This Is What Happens When An Author Tracks Down A Critic In Real Life

    Kathleen Hale faced backlash on social media after admitting to tracking down a book blogger at her home address.

    On Saturday, YA author Kathleen Hale published an essay on The Guardian about confronting "her number one online critic," and a social media storm of epic proportions erupted.

    In the article, called "Am I Being Catfished?", Hale describes how she obsessed over a book blogger named Blythe Harris who had given her book, No One Else Can Have You, a one-star review.

    After Hale's essay was published, the book-blogging community rushed to defend Harris, arguing she had done nothing wrong but that Hale had actually stalked her.

    Authors: a snarky, critical review does not give you justification to obsess over, stalk and drive to reviewer's houses. Do not pass go.

    What the blogger in question was doing is called using a pseudonym. 1. Something authors do all the time, and 2. Internet safety rule 101.

    Author violates blogger's privacy, stalks her, harasses her & wonders why the blogger DOES NOT USE HER REAL NAME. o_O

    I'm pretty sure there's a difference between having an online alias and actually catfishing someone.

    Many were upset that the blogger's privacy had been breached, and what it meant for the safety of the community.

    It's also really scary that there are publishers out there exchanging our addresses with authors/stalkers.

    Dear pubs, you really aren't giving out our addresses to unhappy authors are you? That's not cool.

    Not just the author, but The Guardian & publisher that gave out blogger details. It could have ended badly & they've all had a hand in it.

    And others were angered that Hale seemingly sought support from a group called "Stop the Goodreads Bullies," known within the community for doxxing and harassing book bloggers.

    This author tracked down and stalked a reviewer who had the right to their own opinion. And anyone advocating STGRB is morally bankrupt

    .@GuardianBooks - do some research. Way to go with condoning stalking.

    Several bloggers created longer posts in defense of Harris, with Book Thingo outlining this timeline of events from the perspective of someone who didn't know either party.

    Not everyone hated the piece, however, with many prominent writers supporting Hale.

    <img src=""><img src="">Am I Being Catfished?<img src=""><img src=""> another great piece by @HaleKathleen:

    "'Am I being catfished?' An Author Confronts Her Number One Online Critic." This astonishing story was brought...

    This article is great, as is @HaleKathleen.

    I have, for a while, thought @HaleKathleen was a bold, fascinating, self-excoriating, no-filter writer. Still do.

    The novelist @HaleKathleen hunts down the catfishing "critic" who trashed her book. Riveting read at @guardian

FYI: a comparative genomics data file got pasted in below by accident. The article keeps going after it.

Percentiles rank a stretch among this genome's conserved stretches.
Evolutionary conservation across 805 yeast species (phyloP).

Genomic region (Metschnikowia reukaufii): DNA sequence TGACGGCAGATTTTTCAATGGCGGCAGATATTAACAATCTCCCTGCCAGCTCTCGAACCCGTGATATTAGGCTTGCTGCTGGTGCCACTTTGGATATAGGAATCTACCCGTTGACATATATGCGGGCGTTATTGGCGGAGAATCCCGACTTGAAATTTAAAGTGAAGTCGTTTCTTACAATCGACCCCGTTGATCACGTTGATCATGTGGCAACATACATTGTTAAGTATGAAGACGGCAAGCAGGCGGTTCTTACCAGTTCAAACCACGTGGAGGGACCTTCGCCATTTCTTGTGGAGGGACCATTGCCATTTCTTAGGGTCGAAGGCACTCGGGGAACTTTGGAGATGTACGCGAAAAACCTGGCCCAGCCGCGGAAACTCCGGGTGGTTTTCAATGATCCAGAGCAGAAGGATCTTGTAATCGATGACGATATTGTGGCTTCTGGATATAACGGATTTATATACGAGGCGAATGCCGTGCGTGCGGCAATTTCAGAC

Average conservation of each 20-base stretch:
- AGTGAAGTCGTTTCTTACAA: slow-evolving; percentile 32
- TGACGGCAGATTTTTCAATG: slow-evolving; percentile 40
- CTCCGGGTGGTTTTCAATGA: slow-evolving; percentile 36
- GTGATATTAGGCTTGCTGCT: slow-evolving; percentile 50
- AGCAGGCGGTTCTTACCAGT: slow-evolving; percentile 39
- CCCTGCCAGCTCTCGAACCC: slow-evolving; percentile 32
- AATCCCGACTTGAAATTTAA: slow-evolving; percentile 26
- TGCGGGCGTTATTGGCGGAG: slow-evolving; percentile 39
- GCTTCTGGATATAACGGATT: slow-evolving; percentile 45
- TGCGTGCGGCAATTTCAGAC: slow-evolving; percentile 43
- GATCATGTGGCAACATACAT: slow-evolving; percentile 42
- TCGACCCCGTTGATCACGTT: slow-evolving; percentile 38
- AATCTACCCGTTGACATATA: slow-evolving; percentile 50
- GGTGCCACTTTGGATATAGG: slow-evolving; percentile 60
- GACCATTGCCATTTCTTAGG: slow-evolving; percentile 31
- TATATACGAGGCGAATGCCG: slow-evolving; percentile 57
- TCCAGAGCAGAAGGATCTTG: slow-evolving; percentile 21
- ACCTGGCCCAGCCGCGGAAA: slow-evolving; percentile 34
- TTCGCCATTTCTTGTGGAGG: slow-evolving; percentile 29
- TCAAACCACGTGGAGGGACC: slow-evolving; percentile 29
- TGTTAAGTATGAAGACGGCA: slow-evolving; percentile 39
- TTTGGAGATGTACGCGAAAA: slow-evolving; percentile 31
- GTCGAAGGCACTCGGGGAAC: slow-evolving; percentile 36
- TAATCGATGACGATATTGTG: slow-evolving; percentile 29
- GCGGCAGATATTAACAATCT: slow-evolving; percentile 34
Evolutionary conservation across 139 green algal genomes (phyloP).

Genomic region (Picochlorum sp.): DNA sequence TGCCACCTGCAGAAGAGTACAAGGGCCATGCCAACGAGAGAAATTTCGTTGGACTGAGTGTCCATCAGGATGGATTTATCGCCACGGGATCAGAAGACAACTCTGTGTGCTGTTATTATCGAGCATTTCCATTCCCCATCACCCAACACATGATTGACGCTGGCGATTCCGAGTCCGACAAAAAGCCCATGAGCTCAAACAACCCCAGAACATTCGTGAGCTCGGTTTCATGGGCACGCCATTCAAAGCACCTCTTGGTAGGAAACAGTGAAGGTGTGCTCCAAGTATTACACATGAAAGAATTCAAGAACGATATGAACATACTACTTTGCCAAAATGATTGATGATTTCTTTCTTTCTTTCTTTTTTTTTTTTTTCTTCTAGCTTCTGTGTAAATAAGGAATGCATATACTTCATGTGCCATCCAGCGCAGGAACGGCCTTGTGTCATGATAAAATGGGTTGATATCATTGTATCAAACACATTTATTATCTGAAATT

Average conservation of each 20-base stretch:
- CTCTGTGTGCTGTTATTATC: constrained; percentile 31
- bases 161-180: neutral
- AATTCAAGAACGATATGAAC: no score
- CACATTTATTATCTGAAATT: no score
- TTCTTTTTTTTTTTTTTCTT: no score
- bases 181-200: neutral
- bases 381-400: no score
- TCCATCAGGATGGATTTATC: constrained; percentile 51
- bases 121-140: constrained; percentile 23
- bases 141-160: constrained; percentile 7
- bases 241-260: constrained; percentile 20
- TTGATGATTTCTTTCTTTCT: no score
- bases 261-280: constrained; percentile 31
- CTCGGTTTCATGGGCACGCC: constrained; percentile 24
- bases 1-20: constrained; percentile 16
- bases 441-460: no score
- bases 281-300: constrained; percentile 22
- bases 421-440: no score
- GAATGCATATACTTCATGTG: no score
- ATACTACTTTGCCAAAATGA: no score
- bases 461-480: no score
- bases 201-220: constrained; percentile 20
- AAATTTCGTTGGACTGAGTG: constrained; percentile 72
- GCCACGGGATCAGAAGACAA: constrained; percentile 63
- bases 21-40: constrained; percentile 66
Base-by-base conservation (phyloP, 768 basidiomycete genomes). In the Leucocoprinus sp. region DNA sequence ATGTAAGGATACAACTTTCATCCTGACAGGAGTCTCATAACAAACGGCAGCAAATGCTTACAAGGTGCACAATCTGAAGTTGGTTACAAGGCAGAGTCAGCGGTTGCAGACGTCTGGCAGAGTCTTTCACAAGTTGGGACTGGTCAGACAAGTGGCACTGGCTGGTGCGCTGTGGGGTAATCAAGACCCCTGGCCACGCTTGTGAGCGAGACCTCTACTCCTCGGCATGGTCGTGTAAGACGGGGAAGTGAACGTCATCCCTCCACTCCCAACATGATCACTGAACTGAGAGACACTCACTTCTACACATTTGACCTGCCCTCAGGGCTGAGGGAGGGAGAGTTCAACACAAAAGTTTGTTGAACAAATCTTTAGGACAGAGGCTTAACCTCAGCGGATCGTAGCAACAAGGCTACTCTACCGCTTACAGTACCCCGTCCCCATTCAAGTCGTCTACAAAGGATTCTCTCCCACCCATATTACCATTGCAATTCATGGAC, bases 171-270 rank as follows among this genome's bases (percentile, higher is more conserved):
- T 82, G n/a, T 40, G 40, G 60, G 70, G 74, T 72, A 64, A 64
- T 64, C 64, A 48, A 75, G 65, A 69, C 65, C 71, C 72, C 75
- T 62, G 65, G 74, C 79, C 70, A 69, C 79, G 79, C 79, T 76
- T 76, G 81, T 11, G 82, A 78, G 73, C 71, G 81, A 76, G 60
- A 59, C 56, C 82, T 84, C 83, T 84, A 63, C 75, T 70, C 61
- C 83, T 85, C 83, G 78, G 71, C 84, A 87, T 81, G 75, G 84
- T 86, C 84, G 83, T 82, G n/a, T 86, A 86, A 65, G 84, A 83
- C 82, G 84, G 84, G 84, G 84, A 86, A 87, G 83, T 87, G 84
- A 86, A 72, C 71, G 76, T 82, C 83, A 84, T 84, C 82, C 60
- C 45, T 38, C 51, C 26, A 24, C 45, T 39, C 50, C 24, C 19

Others, most notably Neil Gaiman, initially tweeted their interest in the story before clarifying they didn't condone Hale's actions.

    I think that Guardian article is fascinating. I don't think anyone comes out of it well, nor do I endorse any of the actions in it.

    Still, many authors outright condemned the article and Hale's treatment of Harris.

    This stalker/author Guardian article is hands down the scariest thing I've read all year.

    I never thought we𠆝 actually have to tell grownup authors not to stalk reviewers.

    What the heck did I wake up to? That author scares me. That was stalking, bullying, etc. Not "standing up for yourself". Hell.

    I can't work out why this article was published. What purpose it could possibly serve, except to frighten and intimidate bloggers.

    The book blogging community is vital & wonderful. I am so sad/sorry about those who may no longer feel they can safely express themselves.

    I want my books to be a safe place for readers, no matter what they think of them in the end.

    For those who think what Hale did was okay. Flip the script. What if Ms. Hale was a man? What if someone randomly showed up at YOUR house?

    The whole thing reached a head today when, after Harris returned to her private Twitter account to announce she was quitting blogging, the #HaleNo hashtag began trending internationally.

    Book bloggers - Say No to Kathleen Hale. No promo, no ARCs, no book tours, no interviews, not a shred of publicity from us. #HaleNo

    #HaleNo because NO ONE should live in fear of sharing an opinion

    I will never ever ever ever promote anything remotely related to Hale's books ever again. #HaleNo

    A lot of journalists are comfortably discussing the style and quality of Hale's writing and downplaying that SHE STALKED SOMEONE! #HaleNo

    Because of book bloggers, I went from unknown self-publisher to someone lucky enough to be trad-pubbed. You ALL have my support. #HaleNo

    This isn't just a Writer Vs Blogger issue. Stalking/threatening/harrassing people is NEVER the way to handle any situation. #HaleNo

    The community also got behind the #AuthorYes hashtag to bring the focus back to other authors who have positive interactions with readers.

    Do you guys have any authors you'd like to nominate? Join in #authoryes to bring attention to writers who deserve it.

    We love @MissDahlELama because she so down to earth and her puns are a thing of beauty! #AuthorYes

    .@rainbowrowell has excellent taste & is always super supportive & the kind of friend you always want to hug #AuthorYes

    Awesome authors you should Follow @JuliPageMorgan @friedgatortail @karenvwrites @DellaniOakes @DebiMatlack and @stephaniehussey #AuthorYes

    With tensions running high between those who support and those who condemn Hale, one thing is clear: The online book community is a passionate one.